Economic Valuation of Forest Ecosystems
Welcome back, dear Friend! In the previous training, we talked about different ways people benefit from ecosystem services and how they attach value to these services.
We talked about different categories of values, including use values, such as direct use and indirect use, option value, and non-use values, such as bequest, altruistic, and existence values.
So, all these values that people attach to ecosystem services form the Total Economic Value of that forest ecosystem. And here, in this training, we will talk about how exactly to monetize the Total Economic Value.
Indeed, in the last training, we asked the question “How can we quantify different values within the Total Economic Value framework?” And, actually, this is needed for quantifying them and for demonstrating these values in decision-making, in land use planning, and in any policy-making regarding management of a forest. In fact, we can do it. We can “translate” the economic values of ecosystem services into the universally understood “language” of money. And this is where different methods and techniques of economic valuation come to our aid.
So, economic valuation of ecosystem services is a set of tools and methods that allow us to quantify the ecosystem services and “translate” them into the “language” of money, so that we can use them in cost-benefit analysis, land use planning, environmental policy-making, and so on. In other words, economic valuation of ecosystem services is a convenient way to assess and demonstrate the benefits and value of ecosystem services, especially when there is no actual market for them.
Generally, scientists define two broad categories of economic valuation techniques: revealed preference techniques and stated preference techniques.
Revealed preference techniques allow you to observe or to reveal people’s values for specific ecosystem services from the actual behaviour they do to obtain these ecosystem services. For example, in a park or a forest, people go for recreation. They can pay entrance fee to that park or the forest, which indicates how much they value and are willing to pay to access the recreational services. Certainly, you may understand that revealed preference techniques are very good in eliciting use values, but are not good in understanding and quantifying non-use values, which do not have actual prices and market for them.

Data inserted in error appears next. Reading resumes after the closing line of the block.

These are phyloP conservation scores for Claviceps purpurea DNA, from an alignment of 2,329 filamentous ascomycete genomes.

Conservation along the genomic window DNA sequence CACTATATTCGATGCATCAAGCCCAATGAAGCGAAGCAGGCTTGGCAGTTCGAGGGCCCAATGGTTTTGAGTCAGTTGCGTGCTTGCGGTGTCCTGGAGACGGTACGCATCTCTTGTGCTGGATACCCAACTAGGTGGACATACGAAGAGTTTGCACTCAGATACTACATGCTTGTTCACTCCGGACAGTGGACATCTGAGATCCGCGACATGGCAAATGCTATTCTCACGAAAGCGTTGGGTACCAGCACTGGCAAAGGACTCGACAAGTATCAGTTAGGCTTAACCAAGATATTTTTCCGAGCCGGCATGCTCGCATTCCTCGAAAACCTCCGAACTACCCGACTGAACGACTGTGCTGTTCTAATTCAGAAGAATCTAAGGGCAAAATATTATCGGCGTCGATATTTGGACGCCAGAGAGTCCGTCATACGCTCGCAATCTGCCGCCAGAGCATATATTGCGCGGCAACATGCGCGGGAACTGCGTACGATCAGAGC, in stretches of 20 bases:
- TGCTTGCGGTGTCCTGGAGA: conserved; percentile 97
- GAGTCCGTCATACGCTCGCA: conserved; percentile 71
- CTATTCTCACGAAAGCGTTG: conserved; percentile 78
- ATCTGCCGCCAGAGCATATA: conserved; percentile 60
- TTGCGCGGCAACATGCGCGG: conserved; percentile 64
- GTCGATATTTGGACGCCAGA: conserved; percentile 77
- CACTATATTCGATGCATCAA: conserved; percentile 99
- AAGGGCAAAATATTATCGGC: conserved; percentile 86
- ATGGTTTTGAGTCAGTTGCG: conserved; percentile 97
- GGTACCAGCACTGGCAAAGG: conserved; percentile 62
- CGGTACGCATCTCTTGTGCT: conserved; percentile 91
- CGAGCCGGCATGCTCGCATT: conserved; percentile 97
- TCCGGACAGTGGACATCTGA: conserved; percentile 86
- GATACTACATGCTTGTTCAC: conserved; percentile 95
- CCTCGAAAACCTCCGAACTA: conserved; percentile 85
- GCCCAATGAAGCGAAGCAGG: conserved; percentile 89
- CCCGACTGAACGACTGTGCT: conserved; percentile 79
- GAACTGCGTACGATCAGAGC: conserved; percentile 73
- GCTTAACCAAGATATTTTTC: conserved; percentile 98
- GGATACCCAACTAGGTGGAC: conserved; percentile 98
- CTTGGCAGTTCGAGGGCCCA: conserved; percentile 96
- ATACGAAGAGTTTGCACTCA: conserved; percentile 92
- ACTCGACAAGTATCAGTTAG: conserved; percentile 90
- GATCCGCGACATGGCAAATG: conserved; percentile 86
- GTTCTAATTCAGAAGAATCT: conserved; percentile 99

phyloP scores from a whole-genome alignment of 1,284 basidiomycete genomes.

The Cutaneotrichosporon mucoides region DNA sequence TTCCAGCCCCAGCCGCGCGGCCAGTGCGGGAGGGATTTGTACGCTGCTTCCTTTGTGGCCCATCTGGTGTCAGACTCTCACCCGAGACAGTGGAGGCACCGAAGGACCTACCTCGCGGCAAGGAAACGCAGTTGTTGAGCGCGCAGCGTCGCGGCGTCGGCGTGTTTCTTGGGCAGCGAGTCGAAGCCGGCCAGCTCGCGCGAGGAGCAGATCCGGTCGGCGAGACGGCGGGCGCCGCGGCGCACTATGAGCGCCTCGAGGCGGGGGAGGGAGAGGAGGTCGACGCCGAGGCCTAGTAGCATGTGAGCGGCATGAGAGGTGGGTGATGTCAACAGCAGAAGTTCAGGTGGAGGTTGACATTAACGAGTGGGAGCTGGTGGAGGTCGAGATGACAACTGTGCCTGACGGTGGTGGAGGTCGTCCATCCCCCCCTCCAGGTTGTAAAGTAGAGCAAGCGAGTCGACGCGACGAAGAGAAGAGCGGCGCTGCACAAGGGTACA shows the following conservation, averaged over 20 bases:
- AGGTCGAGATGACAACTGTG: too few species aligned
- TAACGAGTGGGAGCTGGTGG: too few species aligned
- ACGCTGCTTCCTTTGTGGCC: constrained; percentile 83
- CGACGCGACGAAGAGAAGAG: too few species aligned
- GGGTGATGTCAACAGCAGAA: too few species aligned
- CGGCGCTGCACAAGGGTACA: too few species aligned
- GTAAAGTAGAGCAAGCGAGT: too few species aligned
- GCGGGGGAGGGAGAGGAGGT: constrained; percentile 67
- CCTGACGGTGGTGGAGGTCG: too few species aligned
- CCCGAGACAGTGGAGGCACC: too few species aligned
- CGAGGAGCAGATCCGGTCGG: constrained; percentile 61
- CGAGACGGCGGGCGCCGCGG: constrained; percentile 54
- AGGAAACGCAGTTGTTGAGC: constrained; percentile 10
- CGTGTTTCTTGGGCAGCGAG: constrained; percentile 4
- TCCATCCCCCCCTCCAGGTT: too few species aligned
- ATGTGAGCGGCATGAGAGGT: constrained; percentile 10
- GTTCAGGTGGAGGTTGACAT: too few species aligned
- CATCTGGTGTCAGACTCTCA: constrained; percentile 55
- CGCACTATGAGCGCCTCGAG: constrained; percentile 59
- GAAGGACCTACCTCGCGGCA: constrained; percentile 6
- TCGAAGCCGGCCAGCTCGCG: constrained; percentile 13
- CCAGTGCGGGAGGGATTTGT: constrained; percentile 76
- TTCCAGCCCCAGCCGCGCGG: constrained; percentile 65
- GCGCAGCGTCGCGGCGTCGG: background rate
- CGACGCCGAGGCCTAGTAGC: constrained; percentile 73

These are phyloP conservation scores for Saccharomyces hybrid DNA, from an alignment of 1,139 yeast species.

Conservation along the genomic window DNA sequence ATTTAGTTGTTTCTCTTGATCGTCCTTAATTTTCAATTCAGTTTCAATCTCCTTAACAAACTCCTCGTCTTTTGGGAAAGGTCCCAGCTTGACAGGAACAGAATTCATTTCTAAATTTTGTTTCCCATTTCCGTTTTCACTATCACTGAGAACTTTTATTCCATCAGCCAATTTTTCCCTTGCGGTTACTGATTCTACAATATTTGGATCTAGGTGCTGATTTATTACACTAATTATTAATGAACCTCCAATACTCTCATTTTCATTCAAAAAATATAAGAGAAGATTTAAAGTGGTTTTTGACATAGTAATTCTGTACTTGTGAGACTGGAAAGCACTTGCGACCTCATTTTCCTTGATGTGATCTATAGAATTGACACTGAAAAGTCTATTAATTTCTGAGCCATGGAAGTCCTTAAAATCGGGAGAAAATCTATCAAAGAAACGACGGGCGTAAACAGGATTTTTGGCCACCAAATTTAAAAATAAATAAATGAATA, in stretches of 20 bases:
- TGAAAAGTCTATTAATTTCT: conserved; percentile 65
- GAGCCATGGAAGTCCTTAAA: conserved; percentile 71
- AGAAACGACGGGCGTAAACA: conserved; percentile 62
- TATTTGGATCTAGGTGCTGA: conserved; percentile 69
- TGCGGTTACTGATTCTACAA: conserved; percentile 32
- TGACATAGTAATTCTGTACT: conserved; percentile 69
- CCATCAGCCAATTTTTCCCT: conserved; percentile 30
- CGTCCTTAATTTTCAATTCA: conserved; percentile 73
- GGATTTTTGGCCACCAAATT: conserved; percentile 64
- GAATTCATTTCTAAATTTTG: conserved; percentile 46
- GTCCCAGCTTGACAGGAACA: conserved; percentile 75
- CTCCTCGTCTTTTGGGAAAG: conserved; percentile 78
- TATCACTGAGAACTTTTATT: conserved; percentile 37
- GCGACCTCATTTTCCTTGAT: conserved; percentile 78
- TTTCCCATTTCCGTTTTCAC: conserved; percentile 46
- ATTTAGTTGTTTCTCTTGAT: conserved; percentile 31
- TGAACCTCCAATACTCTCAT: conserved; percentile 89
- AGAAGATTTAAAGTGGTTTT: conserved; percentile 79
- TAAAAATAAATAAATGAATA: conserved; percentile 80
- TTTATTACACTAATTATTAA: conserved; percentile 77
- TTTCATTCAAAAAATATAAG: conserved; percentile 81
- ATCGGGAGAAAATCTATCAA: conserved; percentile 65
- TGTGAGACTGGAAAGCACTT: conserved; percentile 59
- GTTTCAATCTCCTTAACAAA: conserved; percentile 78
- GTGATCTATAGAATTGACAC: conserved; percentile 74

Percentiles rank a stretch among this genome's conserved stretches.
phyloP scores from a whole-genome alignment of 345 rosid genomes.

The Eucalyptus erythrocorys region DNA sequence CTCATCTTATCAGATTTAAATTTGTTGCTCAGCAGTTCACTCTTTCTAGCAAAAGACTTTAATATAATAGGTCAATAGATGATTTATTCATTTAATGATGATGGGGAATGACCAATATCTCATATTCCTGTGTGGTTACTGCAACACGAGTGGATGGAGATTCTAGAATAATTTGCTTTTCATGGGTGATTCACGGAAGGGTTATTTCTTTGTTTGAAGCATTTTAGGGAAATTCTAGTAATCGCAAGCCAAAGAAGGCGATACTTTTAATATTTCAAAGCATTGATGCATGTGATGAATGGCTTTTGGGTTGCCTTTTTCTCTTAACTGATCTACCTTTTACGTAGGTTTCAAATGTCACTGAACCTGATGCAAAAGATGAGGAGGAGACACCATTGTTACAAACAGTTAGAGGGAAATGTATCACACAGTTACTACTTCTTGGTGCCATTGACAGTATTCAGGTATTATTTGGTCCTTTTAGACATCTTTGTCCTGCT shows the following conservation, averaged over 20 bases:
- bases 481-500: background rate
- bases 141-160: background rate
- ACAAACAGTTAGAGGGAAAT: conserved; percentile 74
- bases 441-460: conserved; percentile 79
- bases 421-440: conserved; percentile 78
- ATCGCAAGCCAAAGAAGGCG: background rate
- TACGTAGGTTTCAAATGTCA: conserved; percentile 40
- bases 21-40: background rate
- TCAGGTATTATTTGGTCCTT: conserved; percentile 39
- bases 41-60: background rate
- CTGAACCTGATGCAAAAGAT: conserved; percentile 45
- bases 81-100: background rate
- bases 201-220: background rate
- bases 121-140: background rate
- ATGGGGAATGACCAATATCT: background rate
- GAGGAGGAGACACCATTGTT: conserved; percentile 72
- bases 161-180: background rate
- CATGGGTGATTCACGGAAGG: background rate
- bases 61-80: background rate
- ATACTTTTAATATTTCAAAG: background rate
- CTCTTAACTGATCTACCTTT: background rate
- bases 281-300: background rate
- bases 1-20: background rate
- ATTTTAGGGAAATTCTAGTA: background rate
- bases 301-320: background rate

Each of these two types of economic valuation techniques has different methods on how to approach the question of quantifying and demonstrating values of ecosystem services.
Let’s look at the most common ones. In terms of revealed preference techniques, we can look at the hedonic pricing method and the travel cost method.
Hedonic pricing means that ecosystem services are part of some bundle of goods that are traded on the markets. And we can estimate the value of ecosystem services within this bundle by comparing them to the equal goods without these ecosystem services.
For example, we can consider the prices of houses that are located near this forest and compare them to the prices of houses located elsewhere, for example, in the city. And then, comparing the prices for these two housing options, we can elicit the premium that people are willing to pay to live near this beautiful forest.
Travel cost is another revealed preference method. It consists of the approach to estimate the value of ecosystem services from the prices or the value of associated goods required for people to access those ecosystem services.
For example, if we want to estimate the recreational value of this forest, we can consider the number of visitors that the forest receives, let’s say, per year and then all the costs that people coming here incur, when they try to reach this forest. For example, the value of time people need to get here, the price of a ticket to enter the forest, maybe the transportation costs, the price of petrol, and purchases of food, snacks, and drinks, when they get here and enjoy the forest. Altogether, these costs can demonstrate how much people value in monetary terms the recreational ecosystem services in this forest.
Speaking about stated preference techniques, here we can mention two most commonly used methods. These are the contingent valuation and the choice modelling, or choice experiments. Both of these methods allow us to elicit use values and non-use values by asking people how much they are willing to accept in compensation or are willing to pay for any changes that might occur to forest ecosystem services.